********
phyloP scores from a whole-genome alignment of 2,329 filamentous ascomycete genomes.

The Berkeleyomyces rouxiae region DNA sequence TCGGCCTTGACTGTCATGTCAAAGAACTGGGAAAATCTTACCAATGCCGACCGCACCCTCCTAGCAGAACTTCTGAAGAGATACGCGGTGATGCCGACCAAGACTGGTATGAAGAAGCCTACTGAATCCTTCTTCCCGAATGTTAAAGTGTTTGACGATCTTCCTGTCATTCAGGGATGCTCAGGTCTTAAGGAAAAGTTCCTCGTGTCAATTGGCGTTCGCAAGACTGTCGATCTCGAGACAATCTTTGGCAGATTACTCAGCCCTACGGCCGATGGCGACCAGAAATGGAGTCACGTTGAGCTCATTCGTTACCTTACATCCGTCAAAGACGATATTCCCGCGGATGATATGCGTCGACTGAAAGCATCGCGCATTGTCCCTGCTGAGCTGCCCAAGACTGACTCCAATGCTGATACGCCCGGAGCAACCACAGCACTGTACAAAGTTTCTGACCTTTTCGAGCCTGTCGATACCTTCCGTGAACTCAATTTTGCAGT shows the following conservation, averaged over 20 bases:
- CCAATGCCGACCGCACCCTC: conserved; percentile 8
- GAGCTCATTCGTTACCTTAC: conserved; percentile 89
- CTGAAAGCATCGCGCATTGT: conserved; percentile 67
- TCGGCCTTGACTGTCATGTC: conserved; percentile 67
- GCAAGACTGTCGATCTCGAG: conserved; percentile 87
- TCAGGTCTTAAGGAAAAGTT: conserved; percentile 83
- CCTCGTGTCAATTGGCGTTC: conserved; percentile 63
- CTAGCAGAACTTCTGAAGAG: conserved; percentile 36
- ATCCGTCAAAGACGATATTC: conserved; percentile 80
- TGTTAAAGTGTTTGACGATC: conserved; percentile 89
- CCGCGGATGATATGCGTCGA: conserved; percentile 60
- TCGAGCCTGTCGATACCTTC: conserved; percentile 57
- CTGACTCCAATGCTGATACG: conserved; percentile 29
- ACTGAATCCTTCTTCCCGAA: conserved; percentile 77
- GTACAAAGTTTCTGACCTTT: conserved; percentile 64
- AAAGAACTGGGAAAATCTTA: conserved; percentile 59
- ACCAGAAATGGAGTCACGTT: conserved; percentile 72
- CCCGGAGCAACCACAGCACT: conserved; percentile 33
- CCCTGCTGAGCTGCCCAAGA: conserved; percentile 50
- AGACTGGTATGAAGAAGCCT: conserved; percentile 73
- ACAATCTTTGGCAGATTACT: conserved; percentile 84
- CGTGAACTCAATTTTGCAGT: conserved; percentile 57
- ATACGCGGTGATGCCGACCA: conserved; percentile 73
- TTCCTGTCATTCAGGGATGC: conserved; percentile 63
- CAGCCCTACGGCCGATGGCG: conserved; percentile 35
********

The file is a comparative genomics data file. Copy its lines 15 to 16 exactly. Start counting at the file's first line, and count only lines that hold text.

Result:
- CTGACTCCAATGCTGATACG: conserved; percentile 29
- ACTGAATCCTTCTTCCCGAA: conserved; percentile 77